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By: MarkJ - 10 March, 2010 (6:47 AM)
internet copyright piracyThe bosses of several major broadband ISPs and Internet firms, such as BT , Virgin Media and Google, have issued an open letter to the FT criticising the governments last-minute addition of Amendment 120A to the Digital Economy Bill (DEB). 120A would force ISPs into blocking websites deemed to contain "a substantial proportion" of content that infringes copyright, which could just as easily apply to YouTube as it would a dodgy P2P links site (original news).

The letter itself warns that such blocking could damage business in the country, would widely disrupt the internet and could even threaten Freedom of Speech. It also attacks the serious lack of consultation and rushed nature of the approach, calling it "very poor lawmaking".

Quote from the FT Letter

Sir, We regret that the House of Lords adopted amendment 120A to the digital economy bill (“Bill will censor internet, providers claim”, March 6). This amendment not only significantly changes the injunctions procedure in the UK but will lead to an increase in internet service providers blocking websites accused of illegally hosting copyrighted material without cases even reaching a judge. The amendment seeks to address the legitimate concerns of rights-holders but would have unintended consequences that far outweigh any benefits it could bring.

Endorsing a policy that would encourage the blocking of websites by UK broadband providers or other internet companies is a very serious step for the UK to take. There are myriad legal, technical and practical issues to reconcile before this can be considered a proportionate and necessary public policy option. In some cases, these may never be reconciled. These issues have not even been considered in this case.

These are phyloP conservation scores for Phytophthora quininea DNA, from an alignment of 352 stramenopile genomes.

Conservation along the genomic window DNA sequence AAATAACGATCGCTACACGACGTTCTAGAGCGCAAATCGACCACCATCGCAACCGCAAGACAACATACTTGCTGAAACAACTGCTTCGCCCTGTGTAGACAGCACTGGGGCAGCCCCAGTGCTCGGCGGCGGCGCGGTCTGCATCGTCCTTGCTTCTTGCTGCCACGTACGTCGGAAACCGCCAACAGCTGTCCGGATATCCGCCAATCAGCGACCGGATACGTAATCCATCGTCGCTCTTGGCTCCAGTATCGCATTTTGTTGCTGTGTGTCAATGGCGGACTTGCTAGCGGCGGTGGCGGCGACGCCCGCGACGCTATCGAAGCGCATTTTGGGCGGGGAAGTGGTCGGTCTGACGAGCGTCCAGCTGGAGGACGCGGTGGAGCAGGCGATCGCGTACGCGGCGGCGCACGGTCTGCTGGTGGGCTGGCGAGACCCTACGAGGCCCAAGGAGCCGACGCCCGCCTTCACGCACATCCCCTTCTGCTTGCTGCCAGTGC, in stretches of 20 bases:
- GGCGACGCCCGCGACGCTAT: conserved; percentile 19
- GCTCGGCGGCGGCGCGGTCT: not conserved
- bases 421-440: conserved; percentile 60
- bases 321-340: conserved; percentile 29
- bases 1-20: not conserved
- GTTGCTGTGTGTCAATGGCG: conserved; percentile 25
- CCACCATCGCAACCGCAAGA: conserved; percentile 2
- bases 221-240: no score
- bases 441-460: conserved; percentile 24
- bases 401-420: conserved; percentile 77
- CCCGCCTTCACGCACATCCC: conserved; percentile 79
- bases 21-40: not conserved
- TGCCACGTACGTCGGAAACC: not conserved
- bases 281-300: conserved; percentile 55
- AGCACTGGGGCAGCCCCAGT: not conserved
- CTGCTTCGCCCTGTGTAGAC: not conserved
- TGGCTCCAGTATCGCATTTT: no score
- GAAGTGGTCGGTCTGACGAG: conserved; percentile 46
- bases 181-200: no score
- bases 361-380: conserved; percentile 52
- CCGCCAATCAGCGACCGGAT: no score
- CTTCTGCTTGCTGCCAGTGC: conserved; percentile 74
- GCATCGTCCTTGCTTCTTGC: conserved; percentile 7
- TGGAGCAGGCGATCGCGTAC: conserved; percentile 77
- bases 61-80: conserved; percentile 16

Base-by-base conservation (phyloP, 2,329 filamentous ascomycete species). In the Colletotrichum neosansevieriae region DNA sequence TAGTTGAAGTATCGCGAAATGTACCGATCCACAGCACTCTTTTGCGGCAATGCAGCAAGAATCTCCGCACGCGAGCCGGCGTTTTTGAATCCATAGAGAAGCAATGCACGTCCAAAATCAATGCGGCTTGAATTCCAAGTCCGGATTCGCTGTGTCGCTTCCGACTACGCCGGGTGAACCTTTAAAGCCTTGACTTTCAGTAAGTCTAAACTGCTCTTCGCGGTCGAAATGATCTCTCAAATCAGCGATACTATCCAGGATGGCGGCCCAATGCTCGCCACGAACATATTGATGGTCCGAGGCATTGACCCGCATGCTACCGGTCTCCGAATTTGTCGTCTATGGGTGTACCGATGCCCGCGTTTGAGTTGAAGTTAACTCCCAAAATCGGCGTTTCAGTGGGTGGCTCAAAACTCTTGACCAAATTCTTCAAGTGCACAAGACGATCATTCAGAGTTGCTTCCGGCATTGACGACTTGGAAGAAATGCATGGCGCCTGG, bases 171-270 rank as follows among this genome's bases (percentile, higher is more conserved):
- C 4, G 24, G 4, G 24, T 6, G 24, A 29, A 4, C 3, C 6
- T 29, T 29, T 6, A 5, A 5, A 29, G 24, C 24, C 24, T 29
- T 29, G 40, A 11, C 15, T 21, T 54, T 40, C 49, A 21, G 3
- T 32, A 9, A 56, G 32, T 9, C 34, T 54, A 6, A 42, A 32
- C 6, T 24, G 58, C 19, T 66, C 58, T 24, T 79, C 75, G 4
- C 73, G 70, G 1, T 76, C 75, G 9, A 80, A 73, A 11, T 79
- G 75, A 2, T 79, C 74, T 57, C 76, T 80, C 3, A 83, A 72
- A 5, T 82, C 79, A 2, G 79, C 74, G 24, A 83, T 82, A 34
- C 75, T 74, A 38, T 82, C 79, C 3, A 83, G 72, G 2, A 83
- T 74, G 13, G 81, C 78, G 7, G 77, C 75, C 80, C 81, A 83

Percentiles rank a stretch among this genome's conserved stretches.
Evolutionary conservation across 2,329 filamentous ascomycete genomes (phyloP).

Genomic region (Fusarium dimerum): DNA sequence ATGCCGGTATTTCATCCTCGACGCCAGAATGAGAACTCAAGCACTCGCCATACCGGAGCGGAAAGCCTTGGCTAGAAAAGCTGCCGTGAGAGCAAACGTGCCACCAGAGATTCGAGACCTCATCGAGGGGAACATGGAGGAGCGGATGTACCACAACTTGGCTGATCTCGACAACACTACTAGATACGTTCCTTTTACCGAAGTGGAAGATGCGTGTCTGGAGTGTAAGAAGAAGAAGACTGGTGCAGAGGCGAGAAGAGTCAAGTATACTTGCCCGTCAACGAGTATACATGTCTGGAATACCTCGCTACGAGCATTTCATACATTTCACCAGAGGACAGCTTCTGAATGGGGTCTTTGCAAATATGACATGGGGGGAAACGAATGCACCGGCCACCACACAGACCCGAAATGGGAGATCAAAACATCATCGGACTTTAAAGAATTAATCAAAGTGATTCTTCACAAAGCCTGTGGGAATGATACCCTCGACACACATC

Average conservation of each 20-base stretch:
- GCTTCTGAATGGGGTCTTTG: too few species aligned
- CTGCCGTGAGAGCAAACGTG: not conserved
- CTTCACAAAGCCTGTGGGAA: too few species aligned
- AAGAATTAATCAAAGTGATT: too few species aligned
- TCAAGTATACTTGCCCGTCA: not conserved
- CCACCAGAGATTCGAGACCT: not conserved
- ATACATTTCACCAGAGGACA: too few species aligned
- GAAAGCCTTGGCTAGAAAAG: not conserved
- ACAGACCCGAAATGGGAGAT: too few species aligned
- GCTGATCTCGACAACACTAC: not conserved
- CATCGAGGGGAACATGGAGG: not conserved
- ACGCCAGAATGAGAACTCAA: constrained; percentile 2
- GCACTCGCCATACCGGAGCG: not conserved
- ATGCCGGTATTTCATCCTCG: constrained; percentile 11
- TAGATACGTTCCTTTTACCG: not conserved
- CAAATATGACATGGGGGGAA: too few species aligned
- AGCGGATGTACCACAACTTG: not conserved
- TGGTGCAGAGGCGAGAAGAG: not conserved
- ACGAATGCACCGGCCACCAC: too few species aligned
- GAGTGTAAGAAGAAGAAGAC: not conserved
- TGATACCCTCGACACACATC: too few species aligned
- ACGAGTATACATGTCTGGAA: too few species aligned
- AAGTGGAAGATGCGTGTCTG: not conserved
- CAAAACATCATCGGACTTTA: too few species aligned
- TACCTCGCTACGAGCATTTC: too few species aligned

Tom Alexander,
Chief Executive, Orange

Richard Allan,
Director of Policy EU, Facebook

Neil Berkett,
Chief Executive, Virgin Media

Matt Brittin,
Managing Director, Google UK and Ireland

Charles Dunstone,
Chairman, Talk Talk Group

Stephen Fry

Jessica Hendrie-Liaño,
Chair, Internet Services Providers Association

Jill Johnstone,
International Director, Consumer Focus

Jim Killock,
Executive Director, Open Rights Group

Mark Lewis,
Managing Director, eBay UK

Ian Livingston,
Chief Executive, BT Group

Sarah Oates,
University of Glasgow

Jenny Pickerill,
University of Leicester

Mark Rabe,
Managing Director, Yahoo! UK and Ireland

Paul Reilly,
University of Leicester

Jess Search,
Founder, Shooting People independent film makers

Ian Walden,
Queen Mary, University of London

Tom Watson MP

The concerns are certainly understandable and appear to give Rights Holders cart blanch to have any website they please blocked from view without prior fair and impartial legal oversight. Internet access providers who fail to comply could find themselves hauled up before the courts, an expensive and risky process for all concerned.

However ISPs are unlikely to defend websites that they have nothing to do with in the courts. Most would simply, albeit begrudgingly, roll over and do as asked by what is starting to look like a new commercial copyright police force of Rights Holders. That's an awful lot of power to give the creative industry.

The BPI has obviously dismissed such claims as "pure scaremongering," though a group of 25 Liberal Democrat parliamentary candidates have already called for the bill to be debated at their party conference this weekend. Somewhat ironic considering two Lib Dem peers helped put 120A forward in the first place.

Elsewhere BT Retail has proposed an equally questionable alternative of fining those accused of copyright infringement. People who refuse to pay would instead be dragged before the courts. Of course several controversial solicitors, such as ACS:Law, have already tried that one with mixed degrees of success and huge unpopularity.
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